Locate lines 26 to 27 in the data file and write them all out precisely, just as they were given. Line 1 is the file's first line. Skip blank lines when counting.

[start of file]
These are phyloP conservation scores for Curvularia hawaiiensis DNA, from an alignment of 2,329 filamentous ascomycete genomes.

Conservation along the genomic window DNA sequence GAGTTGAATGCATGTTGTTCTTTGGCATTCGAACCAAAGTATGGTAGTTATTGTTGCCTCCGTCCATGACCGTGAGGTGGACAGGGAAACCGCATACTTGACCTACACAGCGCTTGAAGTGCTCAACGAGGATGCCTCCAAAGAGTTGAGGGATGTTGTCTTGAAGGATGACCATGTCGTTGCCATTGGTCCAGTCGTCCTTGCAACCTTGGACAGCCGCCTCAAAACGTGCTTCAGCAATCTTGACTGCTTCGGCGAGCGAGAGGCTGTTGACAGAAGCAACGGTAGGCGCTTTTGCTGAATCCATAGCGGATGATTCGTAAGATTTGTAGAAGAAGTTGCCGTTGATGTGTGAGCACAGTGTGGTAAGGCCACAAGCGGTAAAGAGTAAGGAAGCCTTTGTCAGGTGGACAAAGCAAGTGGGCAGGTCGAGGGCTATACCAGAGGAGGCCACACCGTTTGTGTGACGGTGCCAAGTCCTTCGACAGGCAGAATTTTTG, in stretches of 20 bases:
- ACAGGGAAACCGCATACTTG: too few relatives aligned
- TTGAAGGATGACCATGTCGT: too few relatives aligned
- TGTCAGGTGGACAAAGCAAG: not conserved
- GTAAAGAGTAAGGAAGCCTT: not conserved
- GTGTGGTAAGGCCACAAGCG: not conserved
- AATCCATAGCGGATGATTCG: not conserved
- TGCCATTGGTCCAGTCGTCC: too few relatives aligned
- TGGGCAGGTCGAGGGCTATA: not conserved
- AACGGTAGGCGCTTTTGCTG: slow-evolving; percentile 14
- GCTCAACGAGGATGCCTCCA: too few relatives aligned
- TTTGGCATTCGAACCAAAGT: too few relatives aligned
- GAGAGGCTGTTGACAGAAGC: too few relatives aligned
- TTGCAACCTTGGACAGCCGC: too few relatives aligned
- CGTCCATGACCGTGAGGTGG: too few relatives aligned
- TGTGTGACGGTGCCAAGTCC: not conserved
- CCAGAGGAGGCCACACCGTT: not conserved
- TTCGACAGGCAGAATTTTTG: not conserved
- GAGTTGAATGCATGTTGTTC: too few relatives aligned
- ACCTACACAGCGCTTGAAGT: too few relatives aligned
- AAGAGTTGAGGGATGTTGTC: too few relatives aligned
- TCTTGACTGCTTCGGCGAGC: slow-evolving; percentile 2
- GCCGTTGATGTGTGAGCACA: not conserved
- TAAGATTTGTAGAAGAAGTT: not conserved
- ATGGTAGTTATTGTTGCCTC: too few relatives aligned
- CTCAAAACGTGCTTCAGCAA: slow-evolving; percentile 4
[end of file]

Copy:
- ATGGTAGTTATTGTTGCCTC: too few relatives aligned
- CTCAAAACGTGCTTCAGCAA: slow-evolving; percentile 4